English 254                   Class #3  Mon, April 7

Chesnutt, "Goophered Grapevine"


1.      What is the story about?




2.      What’s the primary conflict? Who’s the protagonist, antagonist?



3.      What kind of man is the narrator, and how is he contrasted with Uncle Julius?



4.      Writers in the 19th century often portrayed blacks as docile "uncles." Does Chestnutt's Uncle Julius fit the stereotype? Is he servile?



5.      Besides the obvious fact that the narrator wants to hear the history of the vineyard he might buy, how do the two stories—the story of Mars Dugal and Henry, and the story of the narrator and Uncle Julius—relate to each other?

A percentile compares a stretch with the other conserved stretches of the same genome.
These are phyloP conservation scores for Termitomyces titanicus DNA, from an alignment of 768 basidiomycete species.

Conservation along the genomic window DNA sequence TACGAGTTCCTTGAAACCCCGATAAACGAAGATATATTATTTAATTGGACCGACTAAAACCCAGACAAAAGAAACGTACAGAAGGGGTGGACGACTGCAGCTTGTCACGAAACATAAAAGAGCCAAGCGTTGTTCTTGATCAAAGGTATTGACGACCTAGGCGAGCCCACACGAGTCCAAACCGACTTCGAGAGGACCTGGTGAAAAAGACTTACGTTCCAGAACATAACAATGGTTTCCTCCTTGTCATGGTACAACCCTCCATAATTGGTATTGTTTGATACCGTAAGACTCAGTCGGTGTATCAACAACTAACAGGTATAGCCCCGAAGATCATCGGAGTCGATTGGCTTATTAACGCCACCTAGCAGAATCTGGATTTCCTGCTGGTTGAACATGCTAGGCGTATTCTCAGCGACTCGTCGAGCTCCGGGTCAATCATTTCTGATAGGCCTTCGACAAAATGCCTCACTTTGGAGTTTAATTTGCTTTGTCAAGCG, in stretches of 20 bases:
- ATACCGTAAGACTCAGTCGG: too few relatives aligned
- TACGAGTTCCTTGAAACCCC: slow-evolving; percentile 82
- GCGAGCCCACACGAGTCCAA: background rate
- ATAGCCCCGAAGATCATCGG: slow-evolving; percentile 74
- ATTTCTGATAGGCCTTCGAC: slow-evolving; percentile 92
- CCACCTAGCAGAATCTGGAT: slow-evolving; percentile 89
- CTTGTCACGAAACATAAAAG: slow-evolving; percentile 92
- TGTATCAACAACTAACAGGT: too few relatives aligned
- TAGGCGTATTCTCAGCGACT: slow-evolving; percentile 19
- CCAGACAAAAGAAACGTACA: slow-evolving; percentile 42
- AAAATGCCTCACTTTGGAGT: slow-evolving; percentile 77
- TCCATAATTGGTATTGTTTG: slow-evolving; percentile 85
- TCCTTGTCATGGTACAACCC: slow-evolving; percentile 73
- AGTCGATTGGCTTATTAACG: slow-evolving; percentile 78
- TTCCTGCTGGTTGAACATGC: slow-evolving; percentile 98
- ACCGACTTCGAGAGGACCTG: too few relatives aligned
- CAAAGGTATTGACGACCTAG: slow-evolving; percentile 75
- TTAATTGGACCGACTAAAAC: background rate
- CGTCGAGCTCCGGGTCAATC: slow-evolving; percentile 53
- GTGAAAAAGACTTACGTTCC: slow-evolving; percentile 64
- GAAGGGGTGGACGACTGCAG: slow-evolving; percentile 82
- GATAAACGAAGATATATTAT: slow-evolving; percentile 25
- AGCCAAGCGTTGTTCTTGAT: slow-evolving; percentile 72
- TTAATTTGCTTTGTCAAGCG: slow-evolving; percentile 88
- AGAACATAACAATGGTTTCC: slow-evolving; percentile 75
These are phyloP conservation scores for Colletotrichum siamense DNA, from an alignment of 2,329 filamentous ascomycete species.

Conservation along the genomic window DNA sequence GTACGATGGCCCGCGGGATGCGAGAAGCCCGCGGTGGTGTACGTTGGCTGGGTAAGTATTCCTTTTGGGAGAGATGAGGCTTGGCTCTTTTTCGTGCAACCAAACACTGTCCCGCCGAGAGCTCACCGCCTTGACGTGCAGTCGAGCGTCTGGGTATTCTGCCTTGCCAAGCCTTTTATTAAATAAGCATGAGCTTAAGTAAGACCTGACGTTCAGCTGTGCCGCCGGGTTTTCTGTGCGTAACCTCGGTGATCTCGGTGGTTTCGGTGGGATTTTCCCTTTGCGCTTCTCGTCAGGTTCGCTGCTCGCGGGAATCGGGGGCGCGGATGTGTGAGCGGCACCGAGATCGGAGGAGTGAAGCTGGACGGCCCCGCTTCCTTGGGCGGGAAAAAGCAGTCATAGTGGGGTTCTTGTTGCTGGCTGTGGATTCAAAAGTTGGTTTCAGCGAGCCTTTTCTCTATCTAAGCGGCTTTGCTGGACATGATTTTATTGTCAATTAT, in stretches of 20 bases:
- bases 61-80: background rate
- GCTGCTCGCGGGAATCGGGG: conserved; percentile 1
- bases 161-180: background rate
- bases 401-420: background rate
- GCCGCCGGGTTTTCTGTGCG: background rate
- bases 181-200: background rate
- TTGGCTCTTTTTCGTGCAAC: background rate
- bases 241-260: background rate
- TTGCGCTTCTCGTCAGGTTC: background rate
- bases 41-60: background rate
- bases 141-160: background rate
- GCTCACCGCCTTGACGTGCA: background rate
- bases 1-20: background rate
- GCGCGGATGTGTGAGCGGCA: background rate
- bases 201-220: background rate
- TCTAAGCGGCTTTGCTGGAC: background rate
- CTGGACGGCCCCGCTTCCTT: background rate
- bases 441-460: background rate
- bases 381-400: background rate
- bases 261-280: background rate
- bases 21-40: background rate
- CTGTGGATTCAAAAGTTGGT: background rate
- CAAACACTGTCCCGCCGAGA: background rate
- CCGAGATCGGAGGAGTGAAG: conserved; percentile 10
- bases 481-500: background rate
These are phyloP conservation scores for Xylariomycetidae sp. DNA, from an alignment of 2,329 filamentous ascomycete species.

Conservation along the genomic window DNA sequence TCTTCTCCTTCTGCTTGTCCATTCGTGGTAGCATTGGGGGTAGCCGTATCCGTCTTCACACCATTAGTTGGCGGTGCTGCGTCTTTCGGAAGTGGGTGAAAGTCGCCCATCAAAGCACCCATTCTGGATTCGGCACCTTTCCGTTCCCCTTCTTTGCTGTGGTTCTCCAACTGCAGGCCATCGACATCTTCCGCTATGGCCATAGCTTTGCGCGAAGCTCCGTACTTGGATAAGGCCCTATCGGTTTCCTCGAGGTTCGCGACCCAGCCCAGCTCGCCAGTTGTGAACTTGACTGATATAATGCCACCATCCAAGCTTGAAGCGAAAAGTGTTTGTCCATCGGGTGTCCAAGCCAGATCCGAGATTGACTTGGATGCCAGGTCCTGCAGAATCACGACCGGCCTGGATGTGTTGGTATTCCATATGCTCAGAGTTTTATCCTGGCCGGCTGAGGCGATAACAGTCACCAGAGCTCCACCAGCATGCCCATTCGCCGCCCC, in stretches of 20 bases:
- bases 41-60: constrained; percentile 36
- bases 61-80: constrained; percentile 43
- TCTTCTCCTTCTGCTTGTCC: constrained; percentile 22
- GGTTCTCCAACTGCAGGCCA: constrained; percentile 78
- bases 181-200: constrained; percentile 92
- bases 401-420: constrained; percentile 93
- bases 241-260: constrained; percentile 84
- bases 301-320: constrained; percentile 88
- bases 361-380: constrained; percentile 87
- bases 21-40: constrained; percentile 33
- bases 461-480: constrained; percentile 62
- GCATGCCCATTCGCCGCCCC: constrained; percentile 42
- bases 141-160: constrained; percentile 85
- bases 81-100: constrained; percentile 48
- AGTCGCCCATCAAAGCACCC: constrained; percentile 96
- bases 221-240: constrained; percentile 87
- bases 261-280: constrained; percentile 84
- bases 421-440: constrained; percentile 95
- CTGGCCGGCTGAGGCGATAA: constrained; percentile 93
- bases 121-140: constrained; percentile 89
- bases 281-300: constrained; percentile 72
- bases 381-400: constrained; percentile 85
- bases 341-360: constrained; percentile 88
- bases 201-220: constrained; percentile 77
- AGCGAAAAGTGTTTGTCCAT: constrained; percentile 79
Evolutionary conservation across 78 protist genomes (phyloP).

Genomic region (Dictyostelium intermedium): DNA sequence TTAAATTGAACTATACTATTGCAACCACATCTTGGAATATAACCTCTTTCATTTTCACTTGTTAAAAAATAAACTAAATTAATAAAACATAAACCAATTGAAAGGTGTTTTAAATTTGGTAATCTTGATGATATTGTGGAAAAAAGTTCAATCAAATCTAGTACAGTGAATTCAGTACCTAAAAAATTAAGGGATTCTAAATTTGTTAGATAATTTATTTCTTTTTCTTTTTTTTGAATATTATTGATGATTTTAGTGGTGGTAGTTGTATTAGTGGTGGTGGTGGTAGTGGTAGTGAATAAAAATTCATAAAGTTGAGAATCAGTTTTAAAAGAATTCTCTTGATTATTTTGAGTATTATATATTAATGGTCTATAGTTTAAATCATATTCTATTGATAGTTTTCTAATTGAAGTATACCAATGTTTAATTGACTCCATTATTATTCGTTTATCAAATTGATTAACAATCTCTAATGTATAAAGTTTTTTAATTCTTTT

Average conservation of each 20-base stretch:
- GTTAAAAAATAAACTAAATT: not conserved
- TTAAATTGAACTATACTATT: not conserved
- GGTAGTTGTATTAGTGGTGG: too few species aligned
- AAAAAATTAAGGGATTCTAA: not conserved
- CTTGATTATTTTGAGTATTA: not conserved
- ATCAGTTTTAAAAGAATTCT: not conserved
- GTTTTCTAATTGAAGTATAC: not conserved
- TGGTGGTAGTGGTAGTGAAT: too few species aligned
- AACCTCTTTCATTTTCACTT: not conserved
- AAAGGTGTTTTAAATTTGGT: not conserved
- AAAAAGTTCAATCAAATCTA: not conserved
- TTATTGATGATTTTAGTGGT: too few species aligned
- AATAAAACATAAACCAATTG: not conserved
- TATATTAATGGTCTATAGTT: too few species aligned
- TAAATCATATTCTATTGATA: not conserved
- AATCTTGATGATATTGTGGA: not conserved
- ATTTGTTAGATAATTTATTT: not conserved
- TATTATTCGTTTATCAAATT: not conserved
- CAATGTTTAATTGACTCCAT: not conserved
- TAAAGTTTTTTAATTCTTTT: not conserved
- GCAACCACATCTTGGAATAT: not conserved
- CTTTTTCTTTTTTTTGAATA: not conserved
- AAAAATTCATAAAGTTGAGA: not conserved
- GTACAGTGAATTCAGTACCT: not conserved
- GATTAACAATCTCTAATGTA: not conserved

6.      Does the narrator believe Uncle Julius’s story? What seems to be Chesnutt’s attitude toward this story of “conjuring”? Is he likely to believe it, or not?




7.      Chesnutt used dialect in the story in part to create in the minds of readers a sense of realism and as a means of characterization. In your opinion, is the use of dialect excessive?




8.      Critics often describe Uncle Julius as a “trickster.” Does he trick the narrator? If so, how?




9.      Who wins at the end?



10.  Chesnutt's narrator provides a "frame" within which Uncle Julius narrates a separate story. How does this frame work in the story? If the “real story” is about Mars Dugal, Henry, and the goopher, why does Chesnutt frame that story within the story of Uncle Julius and the white narrator?